Authors: Arvalee Knight
Copyright © 2010 Arvalee Knight
All rights reserved.
To my loving and supportive family.
“Hey, look. It’s snowing!”
“Snow,” she said. “What a beautiful site.”
My mother’s voice never stopped entering my dreams—even after she died. It was my father who followed behind her just merely a day after in the hospital. It was snowing pretty hard that night in January. Both my parents were out on the road while I stayed at home with my older sister.
I could remember waving good-bye to her as they slid into the car. She gave me one of her smiles that seemed to say, “Everything’s going to be alright.” I can even remember the hallow noise the car door made as it slammed closed behind her.
“Take care of your little sister while we’re gone, Erika,” my father said while heading down the porch steps of our small but doable house.
Erika smiled down at me and said, “Want to have a party?”
Of course, I beamed with excitement. Anytime I stayed home with Erika we always had fun. She was so loving to me and considerate. She was my older sister—she was like God to me. Everything my sister said had to be true. Everything my sister did was a miracle. I believed she could do anything.
When my parents died—my sister died too.
It was that morning when the officer came. He knocked on the door just as I was entering the kitchen for breakfast. I never woke up mom and dad in the mornings because they liked to sleep in. That morning Erika came down the stairs in her pink pajamas and opened the door with a smile.
Officer Falden was a kind man in his late thirties. Hearing him say, “Good evening, Miss Erika. I have some terrible news,” sent a chill up my spine. I could never forget his sorrowful expression as he looked at me.
I ran to Erika and embraced her legs, for that was all I could reach back then, with all my strength. “What’s wrong?” I whined.
Officer Falden simply smiled, “Everything’s alright, little flower.”
Erika sent me upstairs but I didn’t want to go. I climbed the first two steps then watched as they walked into the living room. There were tears in my sister’s eyes when he spoke to her. Officer Falden made her cry and I hated him for it. How dare he make my older sister cry—the person I thought of as God.
I ran for my parent’s room. I could not wait to tell them how mean Officer Falden was being. I wanted my father to run downstairs, yelling and cursing to make the policeman leave.
When I got there… they were gone.
Alric sat leaning against the frame of the sliding paper door. His untamed black hair and his slovenly kept robe of silk proved he had just rolled out of bed.
Alric looked out into the rock garden just beyond the light oak porch of the small room that was professionally kept clean. The background, past the sand and jagged rocks of the garden, was a field of long grasses, flowers, and wild growing bushes of thorns. The field was certainly no place to wonder around in.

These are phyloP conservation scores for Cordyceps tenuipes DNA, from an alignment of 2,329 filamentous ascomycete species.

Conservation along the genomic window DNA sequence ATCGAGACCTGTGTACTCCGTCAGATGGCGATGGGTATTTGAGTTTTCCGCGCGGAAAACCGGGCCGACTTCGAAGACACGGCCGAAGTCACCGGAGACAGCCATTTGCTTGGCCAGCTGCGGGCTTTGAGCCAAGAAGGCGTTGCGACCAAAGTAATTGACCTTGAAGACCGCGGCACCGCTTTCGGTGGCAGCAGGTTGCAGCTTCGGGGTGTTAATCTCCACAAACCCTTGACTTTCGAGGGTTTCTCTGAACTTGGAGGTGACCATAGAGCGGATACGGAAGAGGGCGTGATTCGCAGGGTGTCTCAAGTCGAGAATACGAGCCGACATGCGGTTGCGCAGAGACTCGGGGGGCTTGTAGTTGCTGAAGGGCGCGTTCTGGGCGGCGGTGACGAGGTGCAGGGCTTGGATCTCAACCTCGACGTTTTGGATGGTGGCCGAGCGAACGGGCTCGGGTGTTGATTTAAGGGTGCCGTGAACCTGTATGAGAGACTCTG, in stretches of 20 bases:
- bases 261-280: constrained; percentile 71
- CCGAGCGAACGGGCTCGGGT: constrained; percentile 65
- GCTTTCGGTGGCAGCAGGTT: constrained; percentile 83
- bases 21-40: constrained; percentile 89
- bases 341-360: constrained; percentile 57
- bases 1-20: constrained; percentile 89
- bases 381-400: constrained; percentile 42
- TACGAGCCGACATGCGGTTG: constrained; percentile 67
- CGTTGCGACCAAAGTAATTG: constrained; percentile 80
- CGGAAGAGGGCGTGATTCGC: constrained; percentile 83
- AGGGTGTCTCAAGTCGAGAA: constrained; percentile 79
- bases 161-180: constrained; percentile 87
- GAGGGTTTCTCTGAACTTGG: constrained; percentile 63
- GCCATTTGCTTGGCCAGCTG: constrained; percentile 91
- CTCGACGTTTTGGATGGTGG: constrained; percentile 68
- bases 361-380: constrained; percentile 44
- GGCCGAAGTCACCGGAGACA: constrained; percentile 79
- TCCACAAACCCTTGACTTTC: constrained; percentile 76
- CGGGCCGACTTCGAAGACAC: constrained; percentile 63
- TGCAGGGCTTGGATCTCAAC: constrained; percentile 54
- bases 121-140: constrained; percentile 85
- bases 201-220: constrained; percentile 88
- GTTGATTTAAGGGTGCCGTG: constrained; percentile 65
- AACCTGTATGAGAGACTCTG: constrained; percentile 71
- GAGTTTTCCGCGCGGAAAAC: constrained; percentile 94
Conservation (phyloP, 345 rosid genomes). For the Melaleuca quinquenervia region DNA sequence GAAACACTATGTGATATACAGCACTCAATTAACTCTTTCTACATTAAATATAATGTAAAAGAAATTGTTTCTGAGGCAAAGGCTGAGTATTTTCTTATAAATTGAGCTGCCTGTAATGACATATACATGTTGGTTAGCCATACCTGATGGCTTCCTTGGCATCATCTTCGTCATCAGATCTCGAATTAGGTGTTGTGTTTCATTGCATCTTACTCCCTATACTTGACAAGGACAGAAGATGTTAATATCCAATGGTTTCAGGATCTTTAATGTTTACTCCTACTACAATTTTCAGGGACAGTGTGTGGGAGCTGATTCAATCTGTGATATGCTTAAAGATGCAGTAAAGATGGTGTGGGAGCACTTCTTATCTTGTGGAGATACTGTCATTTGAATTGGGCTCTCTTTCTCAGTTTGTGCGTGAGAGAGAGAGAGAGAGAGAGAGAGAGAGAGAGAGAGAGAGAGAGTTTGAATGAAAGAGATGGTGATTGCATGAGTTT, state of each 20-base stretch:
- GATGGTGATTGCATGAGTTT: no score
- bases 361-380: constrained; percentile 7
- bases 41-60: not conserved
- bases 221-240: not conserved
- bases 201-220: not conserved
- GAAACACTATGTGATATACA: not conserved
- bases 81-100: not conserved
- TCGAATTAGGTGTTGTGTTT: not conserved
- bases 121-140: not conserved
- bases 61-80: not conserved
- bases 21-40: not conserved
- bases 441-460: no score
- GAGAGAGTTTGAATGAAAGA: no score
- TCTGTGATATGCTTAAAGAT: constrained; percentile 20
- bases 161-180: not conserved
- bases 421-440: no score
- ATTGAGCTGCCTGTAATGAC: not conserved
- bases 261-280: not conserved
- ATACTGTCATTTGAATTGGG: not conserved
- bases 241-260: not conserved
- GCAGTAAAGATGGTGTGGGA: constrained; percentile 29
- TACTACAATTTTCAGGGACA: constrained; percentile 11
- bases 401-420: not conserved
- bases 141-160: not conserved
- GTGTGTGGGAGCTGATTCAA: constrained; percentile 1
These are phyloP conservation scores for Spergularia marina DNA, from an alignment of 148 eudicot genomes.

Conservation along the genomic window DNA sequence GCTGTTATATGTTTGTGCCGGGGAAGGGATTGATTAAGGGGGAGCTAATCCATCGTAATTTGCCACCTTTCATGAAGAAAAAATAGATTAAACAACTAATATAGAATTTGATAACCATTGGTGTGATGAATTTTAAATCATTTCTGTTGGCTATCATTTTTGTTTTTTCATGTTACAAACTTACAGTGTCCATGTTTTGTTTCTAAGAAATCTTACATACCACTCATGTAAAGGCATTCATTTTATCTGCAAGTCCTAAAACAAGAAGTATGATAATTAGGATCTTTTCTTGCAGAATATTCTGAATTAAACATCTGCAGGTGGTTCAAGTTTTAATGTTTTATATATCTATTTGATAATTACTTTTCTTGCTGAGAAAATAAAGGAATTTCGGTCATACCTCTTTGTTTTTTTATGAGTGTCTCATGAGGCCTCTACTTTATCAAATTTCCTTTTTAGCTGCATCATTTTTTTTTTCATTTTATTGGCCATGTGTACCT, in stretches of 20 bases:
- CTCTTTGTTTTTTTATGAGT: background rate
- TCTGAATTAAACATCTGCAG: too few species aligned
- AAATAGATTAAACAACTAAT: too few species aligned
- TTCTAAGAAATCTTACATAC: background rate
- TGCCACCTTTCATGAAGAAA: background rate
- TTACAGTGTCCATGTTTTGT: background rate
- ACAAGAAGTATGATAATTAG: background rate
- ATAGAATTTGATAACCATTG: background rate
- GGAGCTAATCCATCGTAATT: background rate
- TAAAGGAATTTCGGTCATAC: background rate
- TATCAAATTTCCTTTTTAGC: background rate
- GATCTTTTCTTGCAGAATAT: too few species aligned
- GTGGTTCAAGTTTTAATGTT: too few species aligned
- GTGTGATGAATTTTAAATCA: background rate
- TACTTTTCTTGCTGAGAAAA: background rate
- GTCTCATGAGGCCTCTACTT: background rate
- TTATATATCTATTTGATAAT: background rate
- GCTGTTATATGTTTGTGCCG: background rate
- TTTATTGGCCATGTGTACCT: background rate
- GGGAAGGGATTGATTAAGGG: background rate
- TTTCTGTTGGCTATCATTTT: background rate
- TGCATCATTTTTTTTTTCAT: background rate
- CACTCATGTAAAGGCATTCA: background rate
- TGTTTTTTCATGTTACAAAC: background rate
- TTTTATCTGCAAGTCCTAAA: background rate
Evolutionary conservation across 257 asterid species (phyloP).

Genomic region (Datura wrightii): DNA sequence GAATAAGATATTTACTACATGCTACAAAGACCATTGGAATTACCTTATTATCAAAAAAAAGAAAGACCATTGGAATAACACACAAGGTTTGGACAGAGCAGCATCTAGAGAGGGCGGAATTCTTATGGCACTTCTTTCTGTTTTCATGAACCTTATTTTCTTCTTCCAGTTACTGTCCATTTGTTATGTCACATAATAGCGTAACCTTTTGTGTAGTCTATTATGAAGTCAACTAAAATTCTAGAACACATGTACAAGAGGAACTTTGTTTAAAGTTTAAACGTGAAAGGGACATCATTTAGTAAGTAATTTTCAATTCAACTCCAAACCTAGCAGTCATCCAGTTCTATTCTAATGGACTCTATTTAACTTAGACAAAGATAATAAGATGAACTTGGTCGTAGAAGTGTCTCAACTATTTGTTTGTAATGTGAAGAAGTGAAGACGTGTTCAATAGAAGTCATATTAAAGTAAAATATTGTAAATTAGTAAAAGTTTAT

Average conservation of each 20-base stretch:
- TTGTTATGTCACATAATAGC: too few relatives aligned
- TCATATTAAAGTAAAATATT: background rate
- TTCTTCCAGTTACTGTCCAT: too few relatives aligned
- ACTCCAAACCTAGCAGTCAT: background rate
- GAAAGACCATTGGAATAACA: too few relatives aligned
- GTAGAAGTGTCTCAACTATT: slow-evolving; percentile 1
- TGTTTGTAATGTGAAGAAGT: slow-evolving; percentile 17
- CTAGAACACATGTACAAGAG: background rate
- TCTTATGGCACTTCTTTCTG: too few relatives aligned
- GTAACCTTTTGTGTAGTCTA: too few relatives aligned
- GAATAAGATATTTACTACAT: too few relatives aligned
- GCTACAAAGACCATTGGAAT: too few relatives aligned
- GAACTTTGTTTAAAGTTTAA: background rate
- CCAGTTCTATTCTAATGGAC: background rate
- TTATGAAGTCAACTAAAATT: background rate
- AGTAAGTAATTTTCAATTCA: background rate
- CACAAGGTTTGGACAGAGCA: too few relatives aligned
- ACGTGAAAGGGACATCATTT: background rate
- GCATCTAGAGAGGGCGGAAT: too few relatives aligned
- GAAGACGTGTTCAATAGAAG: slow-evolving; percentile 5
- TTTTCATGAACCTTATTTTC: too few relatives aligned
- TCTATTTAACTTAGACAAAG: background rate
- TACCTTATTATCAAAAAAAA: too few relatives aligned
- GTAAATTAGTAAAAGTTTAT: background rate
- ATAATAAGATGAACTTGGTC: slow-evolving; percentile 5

“Alric,” muttered a shaky voice.
The youth turned his head from the field to the sliding paper door of his room. The faint shadow of the person waiting could be seen in the faint light of the afternoon sun.
Alric’s face strikingly held no emotion. His eyes were lifeless of all things around him and his soul was weary to continue living. Alric, if anything, was already dead inside.
“What is it,” asked Alric with a cold voice, hating to be bothered on such a frozen afternoon. In fact, he hated to be bothered overall.
The voice replied, “Boris is here to pay his respects.”
Alric gave a grumpy sigh. “Send him in.”
Though the room and the main house were decorated in an oriental feel, Alric was anything but Asian. In fact, his heritage was of the purest blood from the Franks that once lived through Europe; the Frankish Empire was one of the strongest in the world.
His home was built nicely centered in a valley of Germany just outside of a bustling city where people roamed freely. The Macter family, however, did not have such beautiful freedoms. High walls and heavy wooden gates kept the world of the city away from the world of the Macter.
The paper door slid open to a thin lanky man with dark brown hair that was slicked back with globs of gel. His neatly pressed business suit showed his visage as professional. Boris, lathered in fear, gulped down his terrors not knowing whether Alric was in a good mood today—after all, his life might depend upon it.
“Alric.” He bowed his head in greeting and stepped into the room, his socks hushing across the floor with each uneasy step. Boris kneeled down in the center of the room, sitting down on his calves. “My wife and I just arrived last night, sir.”
Alric made no response.
“I…” Boris swallowed hard again. “I came to ask permission… um, if it’s—”
“Silence,” Alric muttered, not bothering to pull his eyes from the rock garden. The room became frighteningly cold. “Your voice is irritating me. Spit it out or leave. I prefer it if you just leave.”
Boris would have left immediately if the circumstances were different. “I came to ask if—”
Alric turned his head to glower at Boris. His eyes were like empty pits and lips so hard and cold it would have frozen fire. “Didn’t I tell you to leave?”
“Is this the room?” asked a girl’s voice, while poking her head into Alric’s view. She looked young—eighteen and naïve. Her dark brown hair looked nearly black but it was most likely due to the dark lighting in the room.
She caught sight of the back of Boris’s shivering body and smirked. “Oh, there you are, Bo. I was wondering where you walked off to.”
Boris quaked with fear. With eyes wide, Boris kept his hands in his lap while tightening them into fists. He couldn’t believe his terrible luck. “That stupid girl walked right into Alric’s room without a care in the world,” he thought. Boris began to pray for a miracle—maybe lightning would be kind enough to kill him before Alric had the chance.
“This is a nice room,” she said. She sat down next to Boris and awkwardly tucked her legs beneath her. “Who’s that ugly guy over there, Bo?” The girl made sure she said it loud enough for Alric to hear; a scheming expression donned her entire visage.